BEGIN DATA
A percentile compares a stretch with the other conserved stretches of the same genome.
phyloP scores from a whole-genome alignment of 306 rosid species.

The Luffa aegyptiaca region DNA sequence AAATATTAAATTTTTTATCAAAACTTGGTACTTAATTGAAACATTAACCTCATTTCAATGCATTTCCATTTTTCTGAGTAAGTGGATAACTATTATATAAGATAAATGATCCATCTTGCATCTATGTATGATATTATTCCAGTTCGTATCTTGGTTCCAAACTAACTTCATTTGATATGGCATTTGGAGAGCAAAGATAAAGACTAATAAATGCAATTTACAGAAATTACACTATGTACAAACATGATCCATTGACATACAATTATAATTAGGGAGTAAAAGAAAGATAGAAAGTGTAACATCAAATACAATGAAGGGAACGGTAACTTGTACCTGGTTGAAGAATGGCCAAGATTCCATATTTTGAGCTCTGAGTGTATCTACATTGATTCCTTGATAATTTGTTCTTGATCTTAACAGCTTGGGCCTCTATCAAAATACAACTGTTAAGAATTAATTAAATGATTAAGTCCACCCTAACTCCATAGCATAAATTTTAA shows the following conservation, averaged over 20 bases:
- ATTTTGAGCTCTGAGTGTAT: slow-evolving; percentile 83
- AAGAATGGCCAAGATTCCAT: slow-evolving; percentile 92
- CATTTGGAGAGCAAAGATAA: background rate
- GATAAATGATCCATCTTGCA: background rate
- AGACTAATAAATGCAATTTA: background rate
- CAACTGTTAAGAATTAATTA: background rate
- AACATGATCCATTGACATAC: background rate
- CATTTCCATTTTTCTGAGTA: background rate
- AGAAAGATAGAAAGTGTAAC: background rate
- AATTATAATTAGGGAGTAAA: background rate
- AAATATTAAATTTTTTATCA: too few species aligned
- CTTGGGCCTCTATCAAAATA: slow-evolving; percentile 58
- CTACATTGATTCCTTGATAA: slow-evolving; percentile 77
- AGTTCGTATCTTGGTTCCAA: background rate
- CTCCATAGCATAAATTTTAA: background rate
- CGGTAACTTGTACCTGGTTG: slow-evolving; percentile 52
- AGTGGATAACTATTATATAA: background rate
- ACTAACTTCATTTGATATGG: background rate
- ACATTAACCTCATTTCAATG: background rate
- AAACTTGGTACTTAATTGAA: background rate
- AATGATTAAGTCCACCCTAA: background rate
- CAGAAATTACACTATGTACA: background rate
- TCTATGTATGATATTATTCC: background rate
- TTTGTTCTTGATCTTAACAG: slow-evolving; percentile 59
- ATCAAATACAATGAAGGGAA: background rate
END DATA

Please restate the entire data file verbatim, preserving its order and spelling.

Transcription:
A percentile compares a stretch with the other conserved stretches of the same genome.
phyloP scores from a whole-genome alignment of 306 rosid species.

The Luffa aegyptiaca region DNA sequence AAATATTAAATTTTTTATCAAAACTTGGTACTTAATTGAAACATTAACCTCATTTCAATGCATTTCCATTTTTCTGAGTAAGTGGATAACTATTATATAAGATAAATGATCCATCTTGCATCTATGTATGATATTATTCCAGTTCGTATCTTGGTTCCAAACTAACTTCATTTGATATGGCATTTGGAGAGCAAAGATAAAGACTAATAAATGCAATTTACAGAAATTACACTATGTACAAACATGATCCATTGACATACAATTATAATTAGGGAGTAAAAGAAAGATAGAAAGTGTAACATCAAATACAATGAAGGGAACGGTAACTTGTACCTGGTTGAAGAATGGCCAAGATTCCATATTTTGAGCTCTGAGTGTATCTACATTGATTCCTTGATAATTTGTTCTTGATCTTAACAGCTTGGGCCTCTATCAAAATACAACTGTTAAGAATTAATTAAATGATTAAGTCCACCCTAACTCCATAGCATAAATTTTAA shows the following conservation, averaged over 20 bases:
- ATTTTGAGCTCTGAGTGTAT: slow-evolving; percentile 83
- AAGAATGGCCAAGATTCCAT: slow-evolving; percentile 92
- CATTTGGAGAGCAAAGATAA: background rate
- GATAAATGATCCATCTTGCA: background rate
- AGACTAATAAATGCAATTTA: background rate
- CAACTGTTAAGAATTAATTA: background rate
- AACATGATCCATTGACATAC: background rate
- CATTTCCATTTTTCTGAGTA: background rate
- AGAAAGATAGAAAGTGTAAC: background rate
- AATTATAATTAGGGAGTAAA: background rate
- AAATATTAAATTTTTTATCA: too few species aligned
- CTTGGGCCTCTATCAAAATA: slow-evolving; percentile 58
- CTACATTGATTCCTTGATAA: slow-evolving; percentile 77
- AGTTCGTATCTTGGTTCCAA: background rate
- CTCCATAGCATAAATTTTAA: background rate
- CGGTAACTTGTACCTGGTTG: slow-evolving; percentile 52
- AGTGGATAACTATTATATAA: background rate
- ACTAACTTCATTTGATATGG: background rate
- ACATTAACCTCATTTCAATG: background rate
- AAACTTGGTACTTAATTGAA: background rate
- AATGATTAAGTCCACCCTAA: background rate
- CAGAAATTACACTATGTACA: background rate
- TCTATGTATGATATTATTCC: background rate
- TTTGTTCTTGATCTTAACAG: slow-evolving; percentile 59
- ATCAAATACAATGAAGGGAA: background rate